The most well-known visual culture is the Egyptian culture – all the letters were like paintings, some more abstract and others more figurative, that with time have been eliminated and reduced to abstract stains, whereas each stain poses a letter.
The Hebrew letters are eternally inferior compared to the foreign typography, as for too many years, the Jewish hand writings were holy and there was no demand for typography; since the Judaism had forbidden painting and sculpting, there were no illustrated/decorated books.
In Judaism, the minimalism and simplicity were part of the religion, as opposed to other religions that required decoration, which leaded to the evolving of the foreign typography. Israel was also new and undeveloped, and there was no demand for typography until the 20th century.
The fonts with the private names are named after their designers. Extending, condensing and italicizing letters enlarges the variety of Hebrew fonts a bit.
The Hebrew writing is made suitable to the latin writing with different measures.
When we design something in two languages, we aspire for visual resemblance between both languages.
In the Chinese typography, as well as in the Japanese and Indian typography, the letters are still treated as symbols, and ancient remains of figures can be seen.
The distance from the upper border of the letter to its lower border is called “the letter body”. The letter body does not include anything that goes out of the border.
When we refer to letter size, it means “letter body”.
The Letter Structure
There are serif letters and sans-srif letters. Serif is the little “decorated” end in the letter. There are different kinds of serifs. Letters which don’t contain serifs are called sans-serif letters.
Historically speaking, the holy letters have always been serif. Serifs, in general, is the Hebrew remains of what’s been left a lot in the Chinese letters and in decorations.
In serif letters, some letters go backwards in time, and others are more modern, but in general, it’s something that goes backwards in time, or more decorative.
Generally speaking, the sans-serif letters are modern, especially in Hebrew, and are mostly linked to headlines – these are especially large, less ornate, more modern letters. The sans-serif fonts are simpler and are read faster by the eye.
In flowing text, the font “Frank-Rehul” is mostly used in journalism.
The difference between flowing text and headlines is that optically speaking, when there are a lot of small letters – flowing text – it is easier for the eye to grasp the serifs, and that sans-serif letters are less pleasant and exhaust the eye with time.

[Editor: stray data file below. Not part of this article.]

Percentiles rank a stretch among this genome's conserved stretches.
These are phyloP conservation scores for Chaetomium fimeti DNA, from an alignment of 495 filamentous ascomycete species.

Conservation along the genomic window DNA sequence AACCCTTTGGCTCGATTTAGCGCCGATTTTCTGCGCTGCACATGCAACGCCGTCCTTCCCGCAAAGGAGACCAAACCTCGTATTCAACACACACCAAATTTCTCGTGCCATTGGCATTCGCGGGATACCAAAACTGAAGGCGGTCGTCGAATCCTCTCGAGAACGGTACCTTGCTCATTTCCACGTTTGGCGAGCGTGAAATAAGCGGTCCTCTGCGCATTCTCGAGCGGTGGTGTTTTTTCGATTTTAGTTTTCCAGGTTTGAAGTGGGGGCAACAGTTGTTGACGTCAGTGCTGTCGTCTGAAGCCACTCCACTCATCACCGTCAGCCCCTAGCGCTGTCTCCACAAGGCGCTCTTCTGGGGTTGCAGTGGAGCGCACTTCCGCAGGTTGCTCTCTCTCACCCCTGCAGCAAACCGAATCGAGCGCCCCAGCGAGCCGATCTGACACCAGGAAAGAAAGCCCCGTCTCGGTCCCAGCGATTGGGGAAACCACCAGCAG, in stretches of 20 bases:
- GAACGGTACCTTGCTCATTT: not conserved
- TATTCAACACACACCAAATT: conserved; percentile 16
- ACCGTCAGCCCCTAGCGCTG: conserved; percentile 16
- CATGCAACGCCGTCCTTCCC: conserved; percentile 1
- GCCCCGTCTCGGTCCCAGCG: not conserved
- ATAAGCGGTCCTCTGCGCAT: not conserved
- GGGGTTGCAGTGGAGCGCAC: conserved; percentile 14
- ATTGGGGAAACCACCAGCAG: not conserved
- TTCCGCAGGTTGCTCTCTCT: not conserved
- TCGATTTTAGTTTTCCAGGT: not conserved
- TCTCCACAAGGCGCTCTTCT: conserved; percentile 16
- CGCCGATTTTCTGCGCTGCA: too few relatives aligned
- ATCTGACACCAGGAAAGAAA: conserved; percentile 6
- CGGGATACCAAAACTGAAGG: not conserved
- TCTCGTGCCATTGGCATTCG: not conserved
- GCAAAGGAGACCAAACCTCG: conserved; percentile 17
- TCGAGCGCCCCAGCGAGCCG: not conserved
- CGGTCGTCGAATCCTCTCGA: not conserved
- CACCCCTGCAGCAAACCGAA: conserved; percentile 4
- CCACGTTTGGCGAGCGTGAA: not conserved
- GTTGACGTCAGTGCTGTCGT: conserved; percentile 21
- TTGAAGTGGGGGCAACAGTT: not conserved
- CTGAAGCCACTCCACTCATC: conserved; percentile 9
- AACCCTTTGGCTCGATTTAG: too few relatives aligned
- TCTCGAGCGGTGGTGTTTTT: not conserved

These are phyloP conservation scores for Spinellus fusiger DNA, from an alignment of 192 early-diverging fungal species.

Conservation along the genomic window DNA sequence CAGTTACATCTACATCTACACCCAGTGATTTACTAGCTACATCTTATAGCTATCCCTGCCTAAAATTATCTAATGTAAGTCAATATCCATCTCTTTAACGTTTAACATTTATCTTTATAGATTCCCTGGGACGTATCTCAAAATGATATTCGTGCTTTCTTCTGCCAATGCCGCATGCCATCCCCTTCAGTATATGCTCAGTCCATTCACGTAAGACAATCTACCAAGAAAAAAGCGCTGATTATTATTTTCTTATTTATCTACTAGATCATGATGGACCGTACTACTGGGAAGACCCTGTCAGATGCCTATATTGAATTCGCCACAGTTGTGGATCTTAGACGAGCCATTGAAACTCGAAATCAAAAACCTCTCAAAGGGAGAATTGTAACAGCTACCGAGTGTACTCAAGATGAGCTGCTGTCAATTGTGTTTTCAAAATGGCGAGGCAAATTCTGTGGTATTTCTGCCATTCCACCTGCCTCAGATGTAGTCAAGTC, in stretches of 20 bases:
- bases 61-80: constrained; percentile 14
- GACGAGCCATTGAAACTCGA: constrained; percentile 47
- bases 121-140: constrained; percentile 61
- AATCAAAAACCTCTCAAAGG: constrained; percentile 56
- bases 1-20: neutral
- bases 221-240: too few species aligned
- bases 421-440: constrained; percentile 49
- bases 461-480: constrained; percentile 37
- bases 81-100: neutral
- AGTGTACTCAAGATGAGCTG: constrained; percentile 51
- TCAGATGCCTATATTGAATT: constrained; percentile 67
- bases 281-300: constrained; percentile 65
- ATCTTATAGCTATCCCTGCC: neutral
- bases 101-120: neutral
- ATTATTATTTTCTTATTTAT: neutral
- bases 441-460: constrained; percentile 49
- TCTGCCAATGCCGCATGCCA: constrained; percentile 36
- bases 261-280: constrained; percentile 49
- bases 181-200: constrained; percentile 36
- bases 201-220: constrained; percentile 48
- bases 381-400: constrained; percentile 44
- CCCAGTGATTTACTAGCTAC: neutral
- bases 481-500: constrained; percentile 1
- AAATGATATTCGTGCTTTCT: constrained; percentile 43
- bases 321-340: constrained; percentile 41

In flowing text serif or rounded fonts are used, not fonts like “Haim”, for example. Sans-serif fonts may be used as long as they are more rounded and less stiff.
In Hebrew, the term “Light” refers to the weight of the letter. After that comes “Medium”, “Bold” and “Extra Bold”. The height of the letter body is the same, the only thing that changes is the balance between black and white.
The given area is identical in white, but the black grows in Bold letters. The bolder the font, the more visible it is.
Italic can be made left or right in percents. Italic letters have an element of movement, especially if they’re sans-serif. Letters may also be condensed or extended in percents. Brody is one of the most important foreign typographers. He invented the condensed letters.
Some people are naturally afraid of typography. The right approach to typography is to treat letters as separate stains, in an abstract way, to “ignore” the fact that they are letters and that something is written; to treat it abstractly, like a painting.
Hebrew font samples from the LETRASET catalog:
It is highly recommended not to use ready-made fonts automatically – do not use any font collection and do not take any language match in a font blindly (in bi-lingual fonts).
Some fonts are like others in spirit, but are less good. Some fonts are illustrative and are only suitable for headlines, or even just a logo, like the font “Ben-Yehuda”.
An extremely illustrative font is “Yahalom”; the letters are extremely ornate, unreadable and take over the whole show – one must be very careful when using it.
Both “Yahalom” and “Miriam” are elegent – very light and feminine letters, like in “Sapir” but in different illustrative levels. “Miriam” and “Sapir” are the better fonts to be used, they are feminine (perfume, cosmetics etc.) as well as elegant. “Yahalom is very vulgar and much too obvious, compared to the latter fonts.
“Homa” and “Haim”, for instance, are very suitable for demonstration/grieving advertisements – hard letters; “Homa” doesn’t go all the way and is more illustrative, and “Haim” is simple and goes all the way with the hardness.
In general, it is preferred to use fonts with different weights in flowing text as well as in subheading. Excellent fonts for holy matters – “Koren”, “Stam”, “Etz Atik”, “Shoken”, “Rashi”, “Frank-Rehul” (Journalism – flowing text).
Kerning (Spacing between Letters)
In typography, the optical considerations call the shots rather than the mathematical ones. You can measure the spacing of the letters with a ruler and it will appear to be identical, but it won’t look that way optically, as each letter has its own structure.
The considerations to be made in kerning are of flowing and anti-flowing.
The idea in typography is for the eye to flow with the text, optically speaking.
Every line of letters is like a single word. It is better to have more space than less space, one must consider the structure of the letter and adjust the spacing accordingly.
In flowing text, it is not necessary to examine every letter, but the kerning has to be checked in headlines and subheadings.